At a continental level, the African Union has shown commitment to food security by signing the Declaration on Food Security and Nutrition During the COVID-19 Pandemic. They have also established a COVID-19 response fund, part of which is dedicated to mitigating the socio-economic and humanitarian impact of the pandemic in Africa. Presumably, some of these funds will be committed to supporting efforts to alleviate food insecurity across the continent.
The African Continental Free Trade Agreement is another initiative that could cushion food security across the continent during this crisis. Africa typically relies on food imports from other continents. Bans on the exportation of food in these countries increase the threat of a continental food crisis. The free trade agreement presents an opportunity for African countries to share food across borders. Through the recent food security declaration, African countries have committed to keeping borders open for food and agricultural commodity trade. However, this option is riddled with weaknesses related to the ease of transporting food.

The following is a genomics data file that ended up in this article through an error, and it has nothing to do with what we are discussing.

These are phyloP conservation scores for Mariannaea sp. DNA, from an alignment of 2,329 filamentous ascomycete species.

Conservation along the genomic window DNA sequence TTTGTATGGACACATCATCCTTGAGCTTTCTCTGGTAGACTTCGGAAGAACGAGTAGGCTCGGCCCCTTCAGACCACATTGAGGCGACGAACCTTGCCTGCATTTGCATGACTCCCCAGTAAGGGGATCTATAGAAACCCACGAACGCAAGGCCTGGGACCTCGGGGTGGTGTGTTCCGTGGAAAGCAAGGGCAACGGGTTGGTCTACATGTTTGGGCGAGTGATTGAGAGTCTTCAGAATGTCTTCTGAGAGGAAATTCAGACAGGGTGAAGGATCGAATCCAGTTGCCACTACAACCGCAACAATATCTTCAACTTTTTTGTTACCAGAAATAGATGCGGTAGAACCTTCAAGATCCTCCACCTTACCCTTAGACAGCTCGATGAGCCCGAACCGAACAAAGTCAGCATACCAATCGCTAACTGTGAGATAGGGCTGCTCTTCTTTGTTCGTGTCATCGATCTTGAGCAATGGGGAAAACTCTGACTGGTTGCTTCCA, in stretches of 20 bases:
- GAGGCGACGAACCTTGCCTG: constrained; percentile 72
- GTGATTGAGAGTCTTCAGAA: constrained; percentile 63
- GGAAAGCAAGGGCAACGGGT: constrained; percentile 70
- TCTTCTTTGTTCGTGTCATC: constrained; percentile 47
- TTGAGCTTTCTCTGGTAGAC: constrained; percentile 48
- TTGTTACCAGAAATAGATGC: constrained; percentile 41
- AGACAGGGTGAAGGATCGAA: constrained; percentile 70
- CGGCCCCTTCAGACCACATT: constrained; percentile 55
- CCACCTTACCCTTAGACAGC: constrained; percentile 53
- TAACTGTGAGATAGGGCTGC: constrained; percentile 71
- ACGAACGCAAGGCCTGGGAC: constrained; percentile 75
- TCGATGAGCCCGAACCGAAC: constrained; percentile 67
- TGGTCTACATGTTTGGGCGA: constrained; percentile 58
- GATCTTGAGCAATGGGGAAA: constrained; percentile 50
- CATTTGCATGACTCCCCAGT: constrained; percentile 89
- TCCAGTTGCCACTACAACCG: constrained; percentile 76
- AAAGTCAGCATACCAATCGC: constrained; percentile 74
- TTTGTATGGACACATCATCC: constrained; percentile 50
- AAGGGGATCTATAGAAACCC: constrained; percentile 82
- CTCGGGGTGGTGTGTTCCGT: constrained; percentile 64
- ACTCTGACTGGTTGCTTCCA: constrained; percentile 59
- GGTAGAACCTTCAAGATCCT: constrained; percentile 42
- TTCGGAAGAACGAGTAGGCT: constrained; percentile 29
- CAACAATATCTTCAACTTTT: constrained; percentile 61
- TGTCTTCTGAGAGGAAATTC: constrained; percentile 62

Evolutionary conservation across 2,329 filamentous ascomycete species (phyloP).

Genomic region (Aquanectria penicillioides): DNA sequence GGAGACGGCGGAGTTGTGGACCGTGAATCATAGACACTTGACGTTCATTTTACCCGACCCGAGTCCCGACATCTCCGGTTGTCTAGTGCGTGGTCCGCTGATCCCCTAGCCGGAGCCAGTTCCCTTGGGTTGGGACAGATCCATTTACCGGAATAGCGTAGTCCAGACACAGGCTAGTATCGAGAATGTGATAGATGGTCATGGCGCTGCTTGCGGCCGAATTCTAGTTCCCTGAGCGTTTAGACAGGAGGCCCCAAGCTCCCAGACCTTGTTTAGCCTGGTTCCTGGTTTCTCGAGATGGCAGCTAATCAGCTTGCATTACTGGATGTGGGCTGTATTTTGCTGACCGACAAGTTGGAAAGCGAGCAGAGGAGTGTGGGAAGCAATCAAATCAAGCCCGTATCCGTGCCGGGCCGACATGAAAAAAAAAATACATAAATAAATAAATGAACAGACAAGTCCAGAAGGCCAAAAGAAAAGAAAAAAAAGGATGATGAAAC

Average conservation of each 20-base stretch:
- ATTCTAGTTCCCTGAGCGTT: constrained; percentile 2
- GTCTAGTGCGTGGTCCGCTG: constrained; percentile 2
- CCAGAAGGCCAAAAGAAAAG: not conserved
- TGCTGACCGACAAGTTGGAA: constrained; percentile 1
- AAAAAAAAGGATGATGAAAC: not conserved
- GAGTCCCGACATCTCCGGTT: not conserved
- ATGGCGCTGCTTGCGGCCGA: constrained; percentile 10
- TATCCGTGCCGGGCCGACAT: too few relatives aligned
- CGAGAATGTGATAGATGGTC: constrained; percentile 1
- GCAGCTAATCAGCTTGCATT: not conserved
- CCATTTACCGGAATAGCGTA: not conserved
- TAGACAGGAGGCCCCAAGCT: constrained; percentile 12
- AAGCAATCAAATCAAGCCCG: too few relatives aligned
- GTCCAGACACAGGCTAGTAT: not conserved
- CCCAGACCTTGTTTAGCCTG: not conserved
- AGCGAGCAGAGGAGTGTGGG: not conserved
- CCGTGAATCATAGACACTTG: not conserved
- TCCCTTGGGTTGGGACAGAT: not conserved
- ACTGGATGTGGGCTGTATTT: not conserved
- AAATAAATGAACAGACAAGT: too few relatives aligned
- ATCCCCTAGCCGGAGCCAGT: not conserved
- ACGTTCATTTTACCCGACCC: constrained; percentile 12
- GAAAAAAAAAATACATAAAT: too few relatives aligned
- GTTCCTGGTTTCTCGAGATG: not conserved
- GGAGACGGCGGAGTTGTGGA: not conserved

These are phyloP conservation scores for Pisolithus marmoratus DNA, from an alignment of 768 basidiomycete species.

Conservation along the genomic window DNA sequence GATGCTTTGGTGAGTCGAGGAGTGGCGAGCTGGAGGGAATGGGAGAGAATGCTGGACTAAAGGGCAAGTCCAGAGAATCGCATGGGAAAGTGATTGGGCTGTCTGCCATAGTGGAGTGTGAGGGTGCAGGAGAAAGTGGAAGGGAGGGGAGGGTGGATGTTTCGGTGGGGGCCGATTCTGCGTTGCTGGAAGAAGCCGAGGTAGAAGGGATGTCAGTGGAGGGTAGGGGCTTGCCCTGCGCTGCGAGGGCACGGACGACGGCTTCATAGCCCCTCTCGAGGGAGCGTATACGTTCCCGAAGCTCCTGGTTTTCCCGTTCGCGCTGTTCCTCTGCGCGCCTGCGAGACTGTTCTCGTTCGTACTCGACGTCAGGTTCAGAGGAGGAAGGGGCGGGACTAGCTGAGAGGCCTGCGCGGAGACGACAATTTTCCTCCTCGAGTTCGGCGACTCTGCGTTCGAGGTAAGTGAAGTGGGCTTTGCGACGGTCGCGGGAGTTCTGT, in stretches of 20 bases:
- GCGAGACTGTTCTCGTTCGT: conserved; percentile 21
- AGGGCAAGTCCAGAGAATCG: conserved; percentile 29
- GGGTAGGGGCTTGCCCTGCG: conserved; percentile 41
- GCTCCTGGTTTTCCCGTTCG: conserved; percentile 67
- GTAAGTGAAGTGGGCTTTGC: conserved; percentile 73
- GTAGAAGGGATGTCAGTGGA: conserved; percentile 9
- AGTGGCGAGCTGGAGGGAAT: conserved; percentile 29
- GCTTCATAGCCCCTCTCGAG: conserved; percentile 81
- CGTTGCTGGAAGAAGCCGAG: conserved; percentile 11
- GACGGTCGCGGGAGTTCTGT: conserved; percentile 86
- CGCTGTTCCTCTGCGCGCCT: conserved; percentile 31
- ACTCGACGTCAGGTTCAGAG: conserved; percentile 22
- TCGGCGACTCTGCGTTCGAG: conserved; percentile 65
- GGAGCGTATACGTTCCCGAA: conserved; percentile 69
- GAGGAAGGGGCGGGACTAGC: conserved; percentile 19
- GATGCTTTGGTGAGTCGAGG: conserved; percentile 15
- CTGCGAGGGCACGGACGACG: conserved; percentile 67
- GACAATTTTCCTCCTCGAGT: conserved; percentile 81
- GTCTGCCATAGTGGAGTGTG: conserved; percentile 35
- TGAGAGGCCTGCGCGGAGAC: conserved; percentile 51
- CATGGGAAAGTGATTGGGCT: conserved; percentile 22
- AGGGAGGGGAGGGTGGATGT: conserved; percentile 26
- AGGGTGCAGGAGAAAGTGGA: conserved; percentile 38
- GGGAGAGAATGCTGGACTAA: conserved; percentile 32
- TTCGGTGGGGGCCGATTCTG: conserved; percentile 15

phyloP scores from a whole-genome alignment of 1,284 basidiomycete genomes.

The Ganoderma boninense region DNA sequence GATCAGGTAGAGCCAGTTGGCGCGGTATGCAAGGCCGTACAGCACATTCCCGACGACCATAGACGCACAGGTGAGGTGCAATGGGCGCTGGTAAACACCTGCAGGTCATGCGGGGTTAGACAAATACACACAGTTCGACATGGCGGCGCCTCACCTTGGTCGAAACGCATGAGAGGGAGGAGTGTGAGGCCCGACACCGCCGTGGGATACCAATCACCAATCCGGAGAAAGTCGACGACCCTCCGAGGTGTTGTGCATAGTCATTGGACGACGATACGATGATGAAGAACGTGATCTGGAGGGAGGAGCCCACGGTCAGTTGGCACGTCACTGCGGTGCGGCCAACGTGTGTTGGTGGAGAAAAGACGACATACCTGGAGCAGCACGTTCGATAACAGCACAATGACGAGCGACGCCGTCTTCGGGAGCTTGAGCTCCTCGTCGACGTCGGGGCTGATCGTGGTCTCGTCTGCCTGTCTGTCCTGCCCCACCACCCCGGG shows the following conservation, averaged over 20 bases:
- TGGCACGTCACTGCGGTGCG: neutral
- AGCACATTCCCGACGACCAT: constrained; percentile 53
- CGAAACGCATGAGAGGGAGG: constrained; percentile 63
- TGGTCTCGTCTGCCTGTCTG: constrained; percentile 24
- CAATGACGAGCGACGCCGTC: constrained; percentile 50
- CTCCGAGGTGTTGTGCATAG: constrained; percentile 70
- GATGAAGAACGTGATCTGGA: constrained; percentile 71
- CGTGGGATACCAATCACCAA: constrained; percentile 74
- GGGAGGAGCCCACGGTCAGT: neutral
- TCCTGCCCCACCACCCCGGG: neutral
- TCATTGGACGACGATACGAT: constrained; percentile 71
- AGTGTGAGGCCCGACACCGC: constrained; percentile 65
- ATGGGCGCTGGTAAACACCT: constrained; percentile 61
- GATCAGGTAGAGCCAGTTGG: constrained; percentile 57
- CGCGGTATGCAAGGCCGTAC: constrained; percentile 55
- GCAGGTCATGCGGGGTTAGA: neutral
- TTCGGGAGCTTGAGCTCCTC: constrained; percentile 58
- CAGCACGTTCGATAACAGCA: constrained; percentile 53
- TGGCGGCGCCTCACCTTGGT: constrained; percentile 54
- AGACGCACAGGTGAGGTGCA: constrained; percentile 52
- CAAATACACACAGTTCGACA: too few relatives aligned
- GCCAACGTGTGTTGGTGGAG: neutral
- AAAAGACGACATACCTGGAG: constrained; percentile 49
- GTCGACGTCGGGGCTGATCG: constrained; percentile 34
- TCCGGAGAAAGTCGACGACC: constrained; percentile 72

These are some recommendations to alleviate the crisis:
- Protect children’s access to nutritious food. This access is not only a human right but is also enshrined in many African constitutions. The University of Pretoria’s Institute for Food, Nutrition and Well-being has recommended how to secure this access, including by distributing electronic food vouchers which target foods needed for children’s growth;
- Be transparent in how COVID-19 response funds are managed and disbursed; and